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  • Classes offered were Discussion, Civics, English, and Arithmetic.

  • Classes were held in the Chapel. There were no desks, just low benches. The students used their laps or sat on the floor and used the benches as desks.

  • Students took overseas Oxford and Cambridge examinations and succeeded.

  • The Superintendents of Prison did not always approve the educational programme.

  • In the early days, women appealed to three Superintendents to have classes started for them, but this request was refused each time. (From an interview with Leslie Harris conducted by Pearl Riefter, Dec. 1994)

Despite these provisions, there were numerous problems with Barbados’ prison education system: (a) there was an age limit, whereby inmates over the age of 25 years were not allowed in the programme; (b) there was the issue of limited infrastructure and a lack of variety in the programmes offered which were, at times, not recognized by those in higher authority; and (c) it was gender biased since it excluded females. This meant that there had to be some reform, in order to give quality education and universal access to all inmates regardless of age or gender.

This reform took place in 1990. The mandate of the World Conference on Education for All was adopted in Barbados, which meant that quality and equal access to education had to be provided for all. The UN Resolutions on Prison Education, which recommended that all prisoners should have access to education, including literacy, basic education, vocational training, and social education, were also adopted. Barbados also began to pay special attention, in succeeding years, to the Hamburg Declaration on Adult Education and its accompanying Agenda for the Future, which state that all prisoners have the right to learn. The Declaration and Agenda echo the importance of implementing comprehensive education programmes in prisons, which is what Barbados is attempting to do.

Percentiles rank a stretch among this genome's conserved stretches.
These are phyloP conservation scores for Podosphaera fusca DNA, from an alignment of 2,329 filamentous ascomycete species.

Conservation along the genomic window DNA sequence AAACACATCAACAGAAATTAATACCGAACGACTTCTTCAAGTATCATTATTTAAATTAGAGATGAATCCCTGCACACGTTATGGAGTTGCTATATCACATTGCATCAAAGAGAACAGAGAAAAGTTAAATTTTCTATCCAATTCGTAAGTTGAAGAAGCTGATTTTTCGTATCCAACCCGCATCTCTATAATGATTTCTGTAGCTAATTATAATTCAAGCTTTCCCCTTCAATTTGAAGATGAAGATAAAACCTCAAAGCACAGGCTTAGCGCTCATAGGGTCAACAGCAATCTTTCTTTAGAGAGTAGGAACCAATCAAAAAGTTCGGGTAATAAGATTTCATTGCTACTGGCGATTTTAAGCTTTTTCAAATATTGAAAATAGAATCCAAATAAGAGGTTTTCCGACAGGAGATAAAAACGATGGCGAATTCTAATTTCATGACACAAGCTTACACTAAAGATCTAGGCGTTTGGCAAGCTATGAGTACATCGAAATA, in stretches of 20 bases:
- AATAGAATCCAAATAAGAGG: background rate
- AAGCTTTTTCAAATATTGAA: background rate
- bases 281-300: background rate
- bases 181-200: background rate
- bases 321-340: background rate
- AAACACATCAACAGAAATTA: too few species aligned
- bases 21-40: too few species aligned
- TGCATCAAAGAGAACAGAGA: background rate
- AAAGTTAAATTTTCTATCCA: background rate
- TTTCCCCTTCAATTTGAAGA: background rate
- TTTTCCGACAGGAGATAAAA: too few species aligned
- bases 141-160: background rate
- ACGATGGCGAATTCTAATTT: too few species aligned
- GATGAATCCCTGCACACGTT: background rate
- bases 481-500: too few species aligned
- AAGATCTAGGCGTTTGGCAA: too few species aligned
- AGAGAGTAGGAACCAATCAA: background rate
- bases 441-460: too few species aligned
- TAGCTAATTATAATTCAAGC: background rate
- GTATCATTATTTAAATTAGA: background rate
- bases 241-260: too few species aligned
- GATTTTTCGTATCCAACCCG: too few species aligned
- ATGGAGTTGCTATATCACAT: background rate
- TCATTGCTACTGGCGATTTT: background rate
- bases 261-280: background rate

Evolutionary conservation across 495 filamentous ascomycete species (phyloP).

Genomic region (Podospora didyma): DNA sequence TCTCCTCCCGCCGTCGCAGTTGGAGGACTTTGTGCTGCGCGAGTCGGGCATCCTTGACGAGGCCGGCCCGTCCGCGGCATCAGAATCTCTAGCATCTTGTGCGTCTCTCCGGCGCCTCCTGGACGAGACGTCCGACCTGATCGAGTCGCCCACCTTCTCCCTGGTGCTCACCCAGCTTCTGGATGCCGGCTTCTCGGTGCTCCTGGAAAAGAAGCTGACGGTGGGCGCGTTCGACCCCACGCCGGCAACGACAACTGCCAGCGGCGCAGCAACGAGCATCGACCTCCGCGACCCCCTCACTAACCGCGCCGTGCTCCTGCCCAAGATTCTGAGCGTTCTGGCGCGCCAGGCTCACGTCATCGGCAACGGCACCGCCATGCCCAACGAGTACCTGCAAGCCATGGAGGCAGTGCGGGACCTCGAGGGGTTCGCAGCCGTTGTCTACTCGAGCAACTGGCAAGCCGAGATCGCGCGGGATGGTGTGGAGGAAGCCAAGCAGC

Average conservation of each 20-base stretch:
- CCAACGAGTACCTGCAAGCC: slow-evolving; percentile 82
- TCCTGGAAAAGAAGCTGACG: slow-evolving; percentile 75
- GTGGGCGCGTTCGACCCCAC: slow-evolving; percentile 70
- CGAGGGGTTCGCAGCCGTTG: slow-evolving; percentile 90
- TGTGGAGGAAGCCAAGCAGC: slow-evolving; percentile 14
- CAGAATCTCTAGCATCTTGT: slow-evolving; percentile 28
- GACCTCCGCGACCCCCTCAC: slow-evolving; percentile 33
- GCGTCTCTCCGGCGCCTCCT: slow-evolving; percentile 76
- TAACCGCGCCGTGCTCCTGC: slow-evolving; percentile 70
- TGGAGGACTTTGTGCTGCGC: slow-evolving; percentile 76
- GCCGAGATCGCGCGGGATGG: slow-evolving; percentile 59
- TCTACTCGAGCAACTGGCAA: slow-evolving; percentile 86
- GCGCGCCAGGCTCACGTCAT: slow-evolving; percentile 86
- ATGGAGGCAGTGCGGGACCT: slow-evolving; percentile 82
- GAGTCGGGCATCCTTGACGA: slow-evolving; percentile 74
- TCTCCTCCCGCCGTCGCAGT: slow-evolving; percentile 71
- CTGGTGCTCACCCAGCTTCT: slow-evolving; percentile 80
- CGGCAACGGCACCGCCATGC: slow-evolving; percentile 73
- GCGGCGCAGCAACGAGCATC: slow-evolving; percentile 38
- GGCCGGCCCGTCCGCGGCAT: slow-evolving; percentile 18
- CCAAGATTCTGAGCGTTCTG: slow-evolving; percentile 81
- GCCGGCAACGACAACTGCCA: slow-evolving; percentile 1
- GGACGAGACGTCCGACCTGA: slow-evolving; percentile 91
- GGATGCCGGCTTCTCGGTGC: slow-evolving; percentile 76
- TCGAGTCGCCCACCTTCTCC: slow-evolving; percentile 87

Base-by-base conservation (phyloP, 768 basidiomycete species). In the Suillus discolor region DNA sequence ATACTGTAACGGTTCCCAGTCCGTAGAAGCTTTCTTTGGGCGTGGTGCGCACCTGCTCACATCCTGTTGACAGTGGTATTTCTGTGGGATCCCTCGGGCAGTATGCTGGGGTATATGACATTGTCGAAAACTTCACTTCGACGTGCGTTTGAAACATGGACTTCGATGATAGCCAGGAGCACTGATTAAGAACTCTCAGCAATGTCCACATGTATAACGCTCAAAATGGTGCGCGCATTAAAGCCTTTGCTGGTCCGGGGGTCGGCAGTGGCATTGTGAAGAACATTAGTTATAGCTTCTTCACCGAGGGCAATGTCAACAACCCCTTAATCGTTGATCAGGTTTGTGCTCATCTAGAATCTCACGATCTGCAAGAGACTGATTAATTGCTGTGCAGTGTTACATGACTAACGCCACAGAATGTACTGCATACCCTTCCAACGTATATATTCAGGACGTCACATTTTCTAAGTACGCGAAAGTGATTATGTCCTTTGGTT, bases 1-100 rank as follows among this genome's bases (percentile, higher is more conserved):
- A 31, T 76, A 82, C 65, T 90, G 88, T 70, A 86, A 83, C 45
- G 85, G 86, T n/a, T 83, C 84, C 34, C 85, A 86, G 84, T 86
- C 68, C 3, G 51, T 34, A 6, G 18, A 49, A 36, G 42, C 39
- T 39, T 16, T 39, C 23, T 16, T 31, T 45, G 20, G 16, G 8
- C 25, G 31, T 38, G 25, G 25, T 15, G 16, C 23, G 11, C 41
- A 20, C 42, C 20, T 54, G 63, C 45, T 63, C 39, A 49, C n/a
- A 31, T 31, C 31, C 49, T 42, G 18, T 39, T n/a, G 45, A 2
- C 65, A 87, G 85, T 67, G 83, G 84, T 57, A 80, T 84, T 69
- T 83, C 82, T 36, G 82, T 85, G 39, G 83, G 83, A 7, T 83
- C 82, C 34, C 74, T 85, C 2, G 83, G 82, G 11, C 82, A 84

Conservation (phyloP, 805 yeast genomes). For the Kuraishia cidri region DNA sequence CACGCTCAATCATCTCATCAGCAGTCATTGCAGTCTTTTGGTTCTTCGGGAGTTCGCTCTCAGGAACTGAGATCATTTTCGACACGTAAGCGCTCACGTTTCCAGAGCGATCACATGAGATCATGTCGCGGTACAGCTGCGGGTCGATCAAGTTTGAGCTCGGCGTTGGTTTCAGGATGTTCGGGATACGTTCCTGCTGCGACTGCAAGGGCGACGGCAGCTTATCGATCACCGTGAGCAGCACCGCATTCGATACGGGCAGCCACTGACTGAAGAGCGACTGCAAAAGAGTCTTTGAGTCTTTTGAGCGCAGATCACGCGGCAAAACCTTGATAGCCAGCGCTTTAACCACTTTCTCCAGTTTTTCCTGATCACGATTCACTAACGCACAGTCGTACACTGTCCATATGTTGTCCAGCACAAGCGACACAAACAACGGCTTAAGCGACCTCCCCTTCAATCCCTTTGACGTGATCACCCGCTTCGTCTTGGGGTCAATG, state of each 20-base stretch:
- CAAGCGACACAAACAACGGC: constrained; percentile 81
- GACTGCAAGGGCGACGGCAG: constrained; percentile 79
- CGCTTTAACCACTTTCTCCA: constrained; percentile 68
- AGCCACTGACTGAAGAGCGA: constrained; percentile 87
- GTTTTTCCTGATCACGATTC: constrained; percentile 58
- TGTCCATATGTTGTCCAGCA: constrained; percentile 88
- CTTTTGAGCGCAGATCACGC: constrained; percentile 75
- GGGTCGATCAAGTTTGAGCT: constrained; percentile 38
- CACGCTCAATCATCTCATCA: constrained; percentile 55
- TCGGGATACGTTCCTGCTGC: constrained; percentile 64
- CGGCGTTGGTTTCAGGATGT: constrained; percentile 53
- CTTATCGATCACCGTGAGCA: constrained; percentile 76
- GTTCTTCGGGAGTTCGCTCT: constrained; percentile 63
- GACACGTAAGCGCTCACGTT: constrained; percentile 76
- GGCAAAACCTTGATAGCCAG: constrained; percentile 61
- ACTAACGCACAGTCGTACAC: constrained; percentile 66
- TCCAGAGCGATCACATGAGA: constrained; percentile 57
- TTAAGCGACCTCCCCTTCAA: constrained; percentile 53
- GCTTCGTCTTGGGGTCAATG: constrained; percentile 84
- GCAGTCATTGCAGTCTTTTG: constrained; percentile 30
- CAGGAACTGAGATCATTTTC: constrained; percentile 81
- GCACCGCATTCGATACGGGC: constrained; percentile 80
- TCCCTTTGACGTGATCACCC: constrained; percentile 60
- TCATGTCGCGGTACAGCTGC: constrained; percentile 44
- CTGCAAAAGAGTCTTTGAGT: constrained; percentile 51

Literacy and Skills Training in Barbados’ Prison System

Reform saw the offering of the following courses at the prison, organised by the School of Continuing Studies of The University of the West Indies (UWI), Cave Hill, Barbados, which were perceived as employment oriented, providing communication skills for those who were illiterate, and seeking to expose inmates to important life skills such as human values for living:

  • Literacy Courses: English and Mathematics, leading to the Caribbean Secondary Examination Certificate issued by the Caribbean Examinations Council (CXC).

  • Vocational Skills: Auto mechanics, office procedures, sewing and design (textile and fashion design), developing a small business, home economics, tailoring and design, agriculture, horticulture, electronics, hat making, bag making, carpentry, electrical work, animal husbandry, a farming programme (started June 15, 1992 on 23 acres, producing yam, sweet potatoes, beans, okras, melons, cane, carrots, tomatoes, cabbage, parsley, etc.), culinary arts, and furniture making (cradles, chairs, tables, desk, stools, drawers, single beds, bunk beds, divans, and room dividers; upholstery is also done).

The UWI School of Continuing Studies arranged for one student to take the American General Education Diploma (high school equivalent) examination. The student was successful. Based on these course offerings, the following overall observations could be made:

  • The skills taught are very relevant to employment-oriented opportunities in the wider community.

  • They provide occupation for the inmate while in prison and on release to the outside world.

  • Education in prison will enable the inmates to be gainfully employed when released from prison


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